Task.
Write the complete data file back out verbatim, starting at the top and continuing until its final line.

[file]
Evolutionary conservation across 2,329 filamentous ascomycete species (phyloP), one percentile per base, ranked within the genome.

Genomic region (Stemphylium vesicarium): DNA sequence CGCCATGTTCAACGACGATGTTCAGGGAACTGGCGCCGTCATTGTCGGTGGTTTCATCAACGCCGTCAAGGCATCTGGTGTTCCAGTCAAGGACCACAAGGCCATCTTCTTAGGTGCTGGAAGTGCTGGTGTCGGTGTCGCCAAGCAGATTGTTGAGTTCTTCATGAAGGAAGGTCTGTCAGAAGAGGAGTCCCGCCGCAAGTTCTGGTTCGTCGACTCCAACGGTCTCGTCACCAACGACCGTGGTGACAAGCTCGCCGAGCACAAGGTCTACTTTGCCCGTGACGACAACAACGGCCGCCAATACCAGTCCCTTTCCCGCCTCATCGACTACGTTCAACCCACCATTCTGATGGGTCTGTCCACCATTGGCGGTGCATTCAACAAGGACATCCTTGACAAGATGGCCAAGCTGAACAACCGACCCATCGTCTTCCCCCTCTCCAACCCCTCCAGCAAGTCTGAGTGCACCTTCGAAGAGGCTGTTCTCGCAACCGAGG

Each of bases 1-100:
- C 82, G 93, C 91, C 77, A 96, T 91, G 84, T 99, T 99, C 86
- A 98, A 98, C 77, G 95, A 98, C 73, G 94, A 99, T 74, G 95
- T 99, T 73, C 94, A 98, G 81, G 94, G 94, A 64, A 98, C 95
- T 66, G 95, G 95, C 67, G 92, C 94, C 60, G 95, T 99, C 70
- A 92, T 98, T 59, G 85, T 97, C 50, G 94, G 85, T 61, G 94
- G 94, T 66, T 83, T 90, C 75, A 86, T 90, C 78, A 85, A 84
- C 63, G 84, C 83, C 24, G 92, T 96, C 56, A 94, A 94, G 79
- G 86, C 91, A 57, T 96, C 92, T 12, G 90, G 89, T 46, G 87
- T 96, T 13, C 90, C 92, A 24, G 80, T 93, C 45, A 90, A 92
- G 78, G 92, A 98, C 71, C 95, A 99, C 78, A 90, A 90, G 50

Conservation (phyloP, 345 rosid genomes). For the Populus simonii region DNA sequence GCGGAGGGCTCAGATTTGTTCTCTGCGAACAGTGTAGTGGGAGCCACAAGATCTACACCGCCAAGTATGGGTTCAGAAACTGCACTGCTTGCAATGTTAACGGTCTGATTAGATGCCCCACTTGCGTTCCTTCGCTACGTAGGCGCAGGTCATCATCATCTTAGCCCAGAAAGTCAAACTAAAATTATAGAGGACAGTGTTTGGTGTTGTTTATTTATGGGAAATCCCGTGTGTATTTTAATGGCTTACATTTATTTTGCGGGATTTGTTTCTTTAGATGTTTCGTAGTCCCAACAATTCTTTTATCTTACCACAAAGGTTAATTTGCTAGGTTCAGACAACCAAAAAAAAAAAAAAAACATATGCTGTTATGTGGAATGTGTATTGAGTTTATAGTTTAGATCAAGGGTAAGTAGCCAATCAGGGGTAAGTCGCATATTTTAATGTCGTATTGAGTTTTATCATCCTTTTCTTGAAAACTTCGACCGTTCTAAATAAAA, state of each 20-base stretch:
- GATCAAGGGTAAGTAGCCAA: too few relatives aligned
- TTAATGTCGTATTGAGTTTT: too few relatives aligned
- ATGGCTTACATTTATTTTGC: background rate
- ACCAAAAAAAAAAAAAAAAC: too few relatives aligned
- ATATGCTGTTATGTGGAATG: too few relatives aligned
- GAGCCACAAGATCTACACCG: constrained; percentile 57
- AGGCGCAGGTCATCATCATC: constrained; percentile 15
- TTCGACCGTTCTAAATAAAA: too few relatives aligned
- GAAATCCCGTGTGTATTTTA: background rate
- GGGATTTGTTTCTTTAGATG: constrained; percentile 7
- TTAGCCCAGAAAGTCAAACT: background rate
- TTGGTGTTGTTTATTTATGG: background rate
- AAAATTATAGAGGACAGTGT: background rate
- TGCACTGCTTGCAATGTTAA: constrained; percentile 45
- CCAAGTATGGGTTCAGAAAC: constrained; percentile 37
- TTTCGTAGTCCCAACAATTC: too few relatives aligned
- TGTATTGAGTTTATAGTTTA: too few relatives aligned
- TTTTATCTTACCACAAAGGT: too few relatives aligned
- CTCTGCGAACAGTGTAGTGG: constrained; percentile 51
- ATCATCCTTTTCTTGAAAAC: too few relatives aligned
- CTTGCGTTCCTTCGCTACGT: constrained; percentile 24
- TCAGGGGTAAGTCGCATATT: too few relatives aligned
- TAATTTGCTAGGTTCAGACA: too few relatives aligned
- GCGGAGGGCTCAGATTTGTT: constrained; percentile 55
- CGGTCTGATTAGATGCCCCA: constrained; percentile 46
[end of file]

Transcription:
Evolutionary conservation across 2,329 filamentous ascomycete species (phyloP), one percentile per base, ranked within the genome.

Genomic region (Stemphylium vesicarium): DNA sequence CGCCATGTTCAACGACGATGTTCAGGGAACTGGCGCCGTCATTGTCGGTGGTTTCATCAACGCCGTCAAGGCATCTGGTGTTCCAGTCAAGGACCACAAGGCCATCTTCTTAGGTGCTGGAAGTGCTGGTGTCGGTGTCGCCAAGCAGATTGTTGAGTTCTTCATGAAGGAAGGTCTGTCAGAAGAGGAGTCCCGCCGCAAGTTCTGGTTCGTCGACTCCAACGGTCTCGTCACCAACGACCGTGGTGACAAGCTCGCCGAGCACAAGGTCTACTTTGCCCGTGACGACAACAACGGCCGCCAATACCAGTCCCTTTCCCGCCTCATCGACTACGTTCAACCCACCATTCTGATGGGTCTGTCCACCATTGGCGGTGCATTCAACAAGGACATCCTTGACAAGATGGCCAAGCTGAACAACCGACCCATCGTCTTCCCCCTCTCCAACCCCTCCAGCAAGTCTGAGTGCACCTTCGAAGAGGCTGTTCTCGCAACCGAGG

Each of bases 1-100:
- C 82, G 93, C 91, C 77, A 96, T 91, G 84, T 99, T 99, C 86
- A 98, A 98, C 77, G 95, A 98, C 73, G 94, A 99, T 74, G 95
- T 99, T 73, C 94, A 98, G 81, G 94, G 94, A 64, A 98, C 95
- T 66, G 95, G 95, C 67, G 92, C 94, C 60, G 95, T 99, C 70
- A 92, T 98, T 59, G 85, T 97, C 50, G 94, G 85, T 61, G 94
- G 94, T 66, T 83, T 90, C 75, A 86, T 90, C 78, A 85, A 84
- C 63, G 84, C 83, C 24, G 92, T 96, C 56, A 94, A 94, G 79
- G 86, C 91, A 57, T 96, C 92, T 12, G 90, G 89, T 46, G 87
- T 96, T 13, C 90, C 92, A 24, G 80, T 93, C 45, A 90, A 92
- G 78, G 92, A 98, C 71, C 95, A 99, C 78, A 90, A 90, G 50

Conservation (phyloP, 345 rosid genomes). For the Populus simonii region DNA sequence GCGGAGGGCTCAGATTTGTTCTCTGCGAACAGTGTAGTGGGAGCCACAAGATCTACACCGCCAAGTATGGGTTCAGAAACTGCACTGCTTGCAATGTTAACGGTCTGATTAGATGCCCCACTTGCGTTCCTTCGCTACGTAGGCGCAGGTCATCATCATCTTAGCCCAGAAAGTCAAACTAAAATTATAGAGGACAGTGTTTGGTGTTGTTTATTTATGGGAAATCCCGTGTGTATTTTAATGGCTTACATTTATTTTGCGGGATTTGTTTCTTTAGATGTTTCGTAGTCCCAACAATTCTTTTATCTTACCACAAAGGTTAATTTGCTAGGTTCAGACAACCAAAAAAAAAAAAAAAACATATGCTGTTATGTGGAATGTGTATTGAGTTTATAGTTTAGATCAAGGGTAAGTAGCCAATCAGGGGTAAGTCGCATATTTTAATGTCGTATTGAGTTTTATCATCCTTTTCTTGAAAACTTCGACCGTTCTAAATAAAA, state of each 20-base stretch:
- GATCAAGGGTAAGTAGCCAA: too few relatives aligned
- TTAATGTCGTATTGAGTTTT: too few relatives aligned
- ATGGCTTACATTTATTTTGC: background rate
- ACCAAAAAAAAAAAAAAAAC: too few relatives aligned
- ATATGCTGTTATGTGGAATG: too few relatives aligned
- GAGCCACAAGATCTACACCG: constrained; percentile 57
- AGGCGCAGGTCATCATCATC: constrained; percentile 15
- TTCGACCGTTCTAAATAAAA: too few relatives aligned
- GAAATCCCGTGTGTATTTTA: background rate
- GGGATTTGTTTCTTTAGATG: constrained; percentile 7
- TTAGCCCAGAAAGTCAAACT: background rate
- TTGGTGTTGTTTATTTATGG: background rate
- AAAATTATAGAGGACAGTGT: background rate
- TGCACTGCTTGCAATGTTAA: constrained; percentile 45
- CCAAGTATGGGTTCAGAAAC: constrained; percentile 37
- TTTCGTAGTCCCAACAATTC: too few relatives aligned
- TGTATTGAGTTTATAGTTTA: too few relatives aligned
- TTTTATCTTACCACAAAGGT: too few relatives aligned
- CTCTGCGAACAGTGTAGTGG: constrained; percentile 51
- ATCATCCTTTTCTTGAAAAC: too few relatives aligned
- CTTGCGTTCCTTCGCTACGT: constrained; percentile 24
- TCAGGGGTAAGTCGCATATT: too few relatives aligned
- TAATTTGCTAGGTTCAGACA: too few relatives aligned
- GCGGAGGGCTCAGATTTGTT: constrained; percentile 55
- CGGTCTGATTAGATGCCCCA: constrained; percentile 46